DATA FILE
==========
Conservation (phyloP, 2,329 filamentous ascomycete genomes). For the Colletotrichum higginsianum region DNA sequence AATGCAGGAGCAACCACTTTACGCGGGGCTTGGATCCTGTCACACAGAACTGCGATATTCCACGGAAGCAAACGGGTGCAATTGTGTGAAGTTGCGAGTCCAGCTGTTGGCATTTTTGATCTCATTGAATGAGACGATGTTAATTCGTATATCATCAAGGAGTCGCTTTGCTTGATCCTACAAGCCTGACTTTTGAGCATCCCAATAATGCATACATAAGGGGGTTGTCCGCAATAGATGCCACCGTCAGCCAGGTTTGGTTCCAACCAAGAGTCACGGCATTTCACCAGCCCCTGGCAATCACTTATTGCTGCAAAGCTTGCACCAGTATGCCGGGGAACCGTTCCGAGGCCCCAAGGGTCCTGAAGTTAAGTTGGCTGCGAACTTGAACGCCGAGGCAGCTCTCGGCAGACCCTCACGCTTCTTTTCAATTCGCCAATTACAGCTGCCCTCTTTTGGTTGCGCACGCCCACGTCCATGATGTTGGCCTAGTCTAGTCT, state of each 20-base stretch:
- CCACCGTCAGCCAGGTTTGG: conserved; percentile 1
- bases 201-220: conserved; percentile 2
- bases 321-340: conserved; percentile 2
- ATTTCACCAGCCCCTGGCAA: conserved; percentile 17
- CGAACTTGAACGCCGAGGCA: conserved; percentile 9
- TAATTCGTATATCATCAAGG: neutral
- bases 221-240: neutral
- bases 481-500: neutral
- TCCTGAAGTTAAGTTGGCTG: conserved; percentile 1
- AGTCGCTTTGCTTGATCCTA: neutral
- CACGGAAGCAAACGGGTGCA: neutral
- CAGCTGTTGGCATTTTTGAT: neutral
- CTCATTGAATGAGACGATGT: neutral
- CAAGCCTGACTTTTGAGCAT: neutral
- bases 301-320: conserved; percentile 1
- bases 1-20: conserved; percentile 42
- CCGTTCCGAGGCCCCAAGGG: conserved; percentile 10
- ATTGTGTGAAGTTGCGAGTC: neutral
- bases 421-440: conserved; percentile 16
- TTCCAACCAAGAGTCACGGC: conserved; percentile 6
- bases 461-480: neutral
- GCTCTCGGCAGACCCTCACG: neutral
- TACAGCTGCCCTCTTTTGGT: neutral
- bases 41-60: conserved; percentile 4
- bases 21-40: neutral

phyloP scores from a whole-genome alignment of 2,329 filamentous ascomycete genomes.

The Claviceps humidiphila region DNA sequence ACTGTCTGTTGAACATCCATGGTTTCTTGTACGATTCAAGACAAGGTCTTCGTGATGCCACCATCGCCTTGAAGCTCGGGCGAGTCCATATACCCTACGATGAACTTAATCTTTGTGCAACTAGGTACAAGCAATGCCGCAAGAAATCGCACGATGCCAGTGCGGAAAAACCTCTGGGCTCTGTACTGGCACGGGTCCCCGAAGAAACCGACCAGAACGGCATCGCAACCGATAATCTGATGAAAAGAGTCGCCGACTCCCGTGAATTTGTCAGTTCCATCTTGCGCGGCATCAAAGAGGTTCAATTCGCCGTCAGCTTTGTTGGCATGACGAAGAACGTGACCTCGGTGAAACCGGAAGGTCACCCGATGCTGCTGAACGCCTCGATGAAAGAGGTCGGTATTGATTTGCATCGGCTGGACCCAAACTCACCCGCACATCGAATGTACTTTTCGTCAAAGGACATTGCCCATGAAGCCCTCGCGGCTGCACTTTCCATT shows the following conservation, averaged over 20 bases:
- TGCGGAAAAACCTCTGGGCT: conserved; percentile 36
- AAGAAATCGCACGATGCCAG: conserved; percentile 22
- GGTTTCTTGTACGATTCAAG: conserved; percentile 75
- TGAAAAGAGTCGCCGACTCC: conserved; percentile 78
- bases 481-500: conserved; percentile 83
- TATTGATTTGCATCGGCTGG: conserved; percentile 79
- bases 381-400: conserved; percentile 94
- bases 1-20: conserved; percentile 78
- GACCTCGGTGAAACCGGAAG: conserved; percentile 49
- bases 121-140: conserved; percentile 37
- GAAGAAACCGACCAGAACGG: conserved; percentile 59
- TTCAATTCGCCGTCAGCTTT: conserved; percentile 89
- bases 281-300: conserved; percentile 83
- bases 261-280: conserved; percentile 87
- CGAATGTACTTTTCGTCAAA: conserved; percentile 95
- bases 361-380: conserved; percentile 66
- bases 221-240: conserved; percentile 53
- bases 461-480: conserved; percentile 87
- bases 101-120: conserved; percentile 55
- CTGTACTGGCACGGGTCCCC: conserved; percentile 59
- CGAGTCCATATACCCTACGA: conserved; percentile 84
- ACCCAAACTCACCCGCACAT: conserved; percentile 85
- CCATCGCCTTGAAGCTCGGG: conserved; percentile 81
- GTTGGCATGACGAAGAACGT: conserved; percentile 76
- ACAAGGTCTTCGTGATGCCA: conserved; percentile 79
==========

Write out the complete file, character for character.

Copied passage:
Conservation (phyloP, 2,329 filamentous ascomycete genomes). For the Colletotrichum higginsianum region DNA sequence AATGCAGGAGCAACCACTTTACGCGGGGCTTGGATCCTGTCACACAGAACTGCGATATTCCACGGAAGCAAACGGGTGCAATTGTGTGAAGTTGCGAGTCCAGCTGTTGGCATTTTTGATCTCATTGAATGAGACGATGTTAATTCGTATATCATCAAGGAGTCGCTTTGCTTGATCCTACAAGCCTGACTTTTGAGCATCCCAATAATGCATACATAAGGGGGTTGTCCGCAATAGATGCCACCGTCAGCCAGGTTTGGTTCCAACCAAGAGTCACGGCATTTCACCAGCCCCTGGCAATCACTTATTGCTGCAAAGCTTGCACCAGTATGCCGGGGAACCGTTCCGAGGCCCCAAGGGTCCTGAAGTTAAGTTGGCTGCGAACTTGAACGCCGAGGCAGCTCTCGGCAGACCCTCACGCTTCTTTTCAATTCGCCAATTACAGCTGCCCTCTTTTGGTTGCGCACGCCCACGTCCATGATGTTGGCCTAGTCTAGTCT, state of each 20-base stretch:
- CCACCGTCAGCCAGGTTTGG: conserved; percentile 1
- bases 201-220: conserved; percentile 2
- bases 321-340: conserved; percentile 2
- ATTTCACCAGCCCCTGGCAA: conserved; percentile 17
- CGAACTTGAACGCCGAGGCA: conserved; percentile 9
- TAATTCGTATATCATCAAGG: neutral
- bases 221-240: neutral
- bases 481-500: neutral
- TCCTGAAGTTAAGTTGGCTG: conserved; percentile 1
- AGTCGCTTTGCTTGATCCTA: neutral
- CACGGAAGCAAACGGGTGCA: neutral
- CAGCTGTTGGCATTTTTGAT: neutral
- CTCATTGAATGAGACGATGT: neutral
- CAAGCCTGACTTTTGAGCAT: neutral
- bases 301-320: conserved; percentile 1
- bases 1-20: conserved; percentile 42
- CCGTTCCGAGGCCCCAAGGG: conserved; percentile 10
- ATTGTGTGAAGTTGCGAGTC: neutral
- bases 421-440: conserved; percentile 16
- TTCCAACCAAGAGTCACGGC: conserved; percentile 6
- bases 461-480: neutral
- GCTCTCGGCAGACCCTCACG: neutral
- TACAGCTGCCCTCTTTTGGT: neutral
- bases 41-60: conserved; percentile 4
- bases 21-40: neutral

phyloP scores from a whole-genome alignment of 2,329 filamentous ascomycete genomes.

The Claviceps humidiphila region DNA sequence ACTGTCTGTTGAACATCCATGGTTTCTTGTACGATTCAAGACAAGGTCTTCGTGATGCCACCATCGCCTTGAAGCTCGGGCGAGTCCATATACCCTACGATGAACTTAATCTTTGTGCAACTAGGTACAAGCAATGCCGCAAGAAATCGCACGATGCCAGTGCGGAAAAACCTCTGGGCTCTGTACTGGCACGGGTCCCCGAAGAAACCGACCAGAACGGCATCGCAACCGATAATCTGATGAAAAGAGTCGCCGACTCCCGTGAATTTGTCAGTTCCATCTTGCGCGGCATCAAAGAGGTTCAATTCGCCGTCAGCTTTGTTGGCATGACGAAGAACGTGACCTCGGTGAAACCGGAAGGTCACCCGATGCTGCTGAACGCCTCGATGAAAGAGGTCGGTATTGATTTGCATCGGCTGGACCCAAACTCACCCGCACATCGAATGTACTTTTCGTCAAAGGACATTGCCCATGAAGCCCTCGCGGCTGCACTTTCCATT shows the following conservation, averaged over 20 bases:
- TGCGGAAAAACCTCTGGGCT: conserved; percentile 36
- AAGAAATCGCACGATGCCAG: conserved; percentile 22
- GGTTTCTTGTACGATTCAAG: conserved; percentile 75
- TGAAAAGAGTCGCCGACTCC: conserved; percentile 78
- bases 481-500: conserved; percentile 83
- TATTGATTTGCATCGGCTGG: conserved; percentile 79
- bases 381-400: conserved; percentile 94
- bases 1-20: conserved; percentile 78
- GACCTCGGTGAAACCGGAAG: conserved; percentile 49
- bases 121-140: conserved; percentile 37
- GAAGAAACCGACCAGAACGG: conserved; percentile 59
- TTCAATTCGCCGTCAGCTTT: conserved; percentile 89
- bases 281-300: conserved; percentile 83
- bases 261-280: conserved; percentile 87
- CGAATGTACTTTTCGTCAAA: conserved; percentile 95
- bases 361-380: conserved; percentile 66
- bases 221-240: conserved; percentile 53
- bases 461-480: conserved; percentile 87
- bases 101-120: conserved; percentile 55
- CTGTACTGGCACGGGTCCCC: conserved; percentile 59
- CGAGTCCATATACCCTACGA: conserved; percentile 84
- ACCCAAACTCACCCGCACAT: conserved; percentile 85
- CCATCGCCTTGAAGCTCGGG: conserved; percentile 81
- GTTGGCATGACGAAGAACGT: conserved; percentile 76
- ACAAGGTCTTCGTGATGCCA: conserved; percentile 79